Cluster VS. Grid
Cluster differs from Cloud and Grid in that
- a cluster is a group of computers connected by a local area network (LAN)
- cloud and grid are more wide scale and can be geographically distributed.
Another way to put it is to say that
- a cluster is tightly coupled
- a Grid or a cloud is loosely coupled.
Also, the hardware:
- clusters are made up of machines with similar hardware
- clouds and grids are made up of machines with possibly very different hardware configurations.
A computer cluster consists of a set of tightly connected computers that work together as a single system.
Unlike grid computers, computer clusters have each node set to perform the same task, controlled and scheduled by software.
In most circumstances, all of the nodes use the same hardware and OS. They are connected in LAN with each node running its own piece of OS.
They are used to improve performance and availability over that of a single computer, while being more cost effective.
Computer clusters emerged as a result of:
- low-cost microprocessors,
- high-speed networks,
- software for high-performance distributed computing
Grid computing is the collection of computer resources from multiple locations to reach a common goal. Each computer have non-interactive workloads. It’s like a “super virtual computer” composed of many networked loosely coupled computers acting together to perform large tasks.
Unlike conventional high performance computing systems such as cluster computing, grid computers have each node set to perform a different task.
Grid computers also tend to be more geographically dispersed than cluster computers. Grids are often constructed with general-purpose grid middleware software libraries.
Major disadvantage with Grid Computing is, if one piece of software on a node fails, other pieces of the software on the other nodes may fail.
Cloud computing is terminology based on utility and consumption of computing resources.
An application doesn’t access resources it requires directly, rather it accesses them through something like a service. Instead of talking to a specific hard drive for storage, and a specific CPU for computation, etc, it talks to some service that provides these resources. The service then maps any requests for resources to its physical resources.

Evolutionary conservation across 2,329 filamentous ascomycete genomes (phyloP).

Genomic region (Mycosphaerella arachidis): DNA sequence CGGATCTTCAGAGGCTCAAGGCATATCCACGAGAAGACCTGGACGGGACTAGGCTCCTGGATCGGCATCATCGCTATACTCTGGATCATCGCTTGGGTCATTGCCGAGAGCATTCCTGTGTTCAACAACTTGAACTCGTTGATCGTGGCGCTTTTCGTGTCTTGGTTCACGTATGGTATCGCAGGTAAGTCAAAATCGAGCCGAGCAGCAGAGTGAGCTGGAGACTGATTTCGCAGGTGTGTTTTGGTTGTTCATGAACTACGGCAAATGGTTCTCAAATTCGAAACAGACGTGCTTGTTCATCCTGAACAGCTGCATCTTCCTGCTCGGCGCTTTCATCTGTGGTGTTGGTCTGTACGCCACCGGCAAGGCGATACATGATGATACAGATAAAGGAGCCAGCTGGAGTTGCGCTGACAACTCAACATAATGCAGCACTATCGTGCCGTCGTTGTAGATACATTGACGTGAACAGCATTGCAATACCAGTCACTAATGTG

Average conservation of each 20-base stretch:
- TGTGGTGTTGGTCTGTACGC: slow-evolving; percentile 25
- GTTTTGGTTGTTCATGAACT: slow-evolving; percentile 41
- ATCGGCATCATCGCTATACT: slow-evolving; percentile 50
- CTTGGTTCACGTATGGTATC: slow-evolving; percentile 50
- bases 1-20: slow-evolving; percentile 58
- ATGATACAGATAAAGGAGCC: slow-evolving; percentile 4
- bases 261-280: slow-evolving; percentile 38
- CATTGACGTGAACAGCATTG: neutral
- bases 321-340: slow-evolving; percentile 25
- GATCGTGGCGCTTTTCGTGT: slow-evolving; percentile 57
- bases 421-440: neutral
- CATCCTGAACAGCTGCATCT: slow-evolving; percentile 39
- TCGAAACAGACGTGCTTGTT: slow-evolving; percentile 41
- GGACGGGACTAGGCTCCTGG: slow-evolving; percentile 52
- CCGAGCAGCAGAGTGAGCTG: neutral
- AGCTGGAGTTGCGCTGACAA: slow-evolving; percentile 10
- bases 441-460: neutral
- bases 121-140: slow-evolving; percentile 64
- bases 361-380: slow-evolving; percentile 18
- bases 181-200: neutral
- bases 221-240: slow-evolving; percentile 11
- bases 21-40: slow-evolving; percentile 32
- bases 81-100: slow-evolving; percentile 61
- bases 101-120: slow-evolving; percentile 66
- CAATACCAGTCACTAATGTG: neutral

The services themselves have long been referred to as Software as a Service (SaaS). The datacenter hardware and software is what we call a Cloud. When a Cloud is made available in a pay-as-you-go manner to the general public, we call it a Public Cloud; the service being sold is Utility Computing.
Sharing of Resources
Usually the service dynamically allocate resources to maximize the effectiveness of the shared resources(per users and per demand).
For example, a cloud computer facility that serves European users during European business hours with a specific application (e.g., email) may reallocate the same resources to serve North American users during North America’s business hours with a different application (e.g., a web server).
With cloud computing, multiple users can access a single server to retrieve and update their data without purchasing licenses for different applications.
If an application requires only a small amount of some resource, say computation, then the service only allocates a small amount, say a small share on a single physical CPU.
If the application requires a large amount of some resource, then the service allocates that large amount, say a grid of CPUs.
All the complex handling and coordination is performed by the service, not the application. In this way the application can scale well.
For example a web site written “on the cloud” may share a server with many other web sites while it has a low amount of traffic. If it ever has massive amounts of traffic, it may be moved to its own dedicated server, or grid of servers. This is all handled by the cloud service (provider), so the application shouldn’t have to be modified drastically to cope.
Using Cloud Computing, companies can scale upto High capacities immediately without investing in new infrastructure, training the people or new software licensing. It is more useful for small and medium scale businesses who wants to outsource their Data Center infrastructure, or some larger companies also prefer if they want to cut down the costs of building data-centers internally in order to get peak load capacity. In short, consumers use what they need and pay accordingly.
Grid Computing VS. Cloud Computing
Grid Computing is the parent of Cloud computing, cloud actually evolves from Grid Computing.
A cloud would usually use a grid. A grid is not necessarily a cloud.
Resource distribution: Cloud computing is a centralized model whereas grid computing is a decentralized model where the computation could occur over many administrative domains.
Ownership: A grid is a collection of computers which is owned by multiple parties in multiple locations and connected together so that users can share the combined power of resources. Whereas a cloud is a collection of computers usually owned by a single party.
Examples of Clouds: Amazon Web Services (AWS), Google App Engine, Dropbox, Gmail, Facebook, Youtube, Rapidshare
Examples of Grids: FutureGrid